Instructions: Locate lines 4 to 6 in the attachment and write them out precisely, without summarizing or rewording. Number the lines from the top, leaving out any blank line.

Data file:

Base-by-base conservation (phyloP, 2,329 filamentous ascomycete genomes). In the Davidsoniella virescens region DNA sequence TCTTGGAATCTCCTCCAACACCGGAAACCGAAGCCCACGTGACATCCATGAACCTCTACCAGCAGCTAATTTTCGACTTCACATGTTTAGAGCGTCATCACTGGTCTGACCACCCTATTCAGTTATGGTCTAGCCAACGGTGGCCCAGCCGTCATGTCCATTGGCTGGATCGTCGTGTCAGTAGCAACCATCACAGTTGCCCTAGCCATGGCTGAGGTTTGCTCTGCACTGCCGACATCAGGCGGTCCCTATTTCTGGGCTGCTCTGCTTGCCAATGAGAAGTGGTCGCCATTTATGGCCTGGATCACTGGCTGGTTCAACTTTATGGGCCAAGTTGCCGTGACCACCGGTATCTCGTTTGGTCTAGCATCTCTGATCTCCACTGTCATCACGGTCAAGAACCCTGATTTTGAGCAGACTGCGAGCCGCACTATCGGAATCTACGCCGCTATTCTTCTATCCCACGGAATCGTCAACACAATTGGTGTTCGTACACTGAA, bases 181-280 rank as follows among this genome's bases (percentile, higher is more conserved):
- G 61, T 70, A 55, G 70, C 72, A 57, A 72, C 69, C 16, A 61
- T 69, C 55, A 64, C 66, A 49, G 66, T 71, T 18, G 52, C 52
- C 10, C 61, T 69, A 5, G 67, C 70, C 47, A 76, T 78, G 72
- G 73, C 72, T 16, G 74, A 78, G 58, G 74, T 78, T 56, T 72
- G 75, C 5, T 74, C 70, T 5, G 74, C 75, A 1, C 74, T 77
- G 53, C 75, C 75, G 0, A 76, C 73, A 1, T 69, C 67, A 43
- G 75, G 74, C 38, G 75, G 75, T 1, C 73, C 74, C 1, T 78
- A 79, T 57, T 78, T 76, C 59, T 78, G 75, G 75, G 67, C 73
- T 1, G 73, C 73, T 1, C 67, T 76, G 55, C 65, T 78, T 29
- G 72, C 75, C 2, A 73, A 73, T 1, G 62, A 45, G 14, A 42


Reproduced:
- C 10, C 61, T 69, A 5, G 67, C 70, C 47, A 76, T 78, G 72
- G 73, C 72, T 16, G 74, A 78, G 58, G 74, T 78, T 56, T 72
- G 75, C 5, T 74, C 70, T 5, G 74, C 75, A 1, C 74, T 77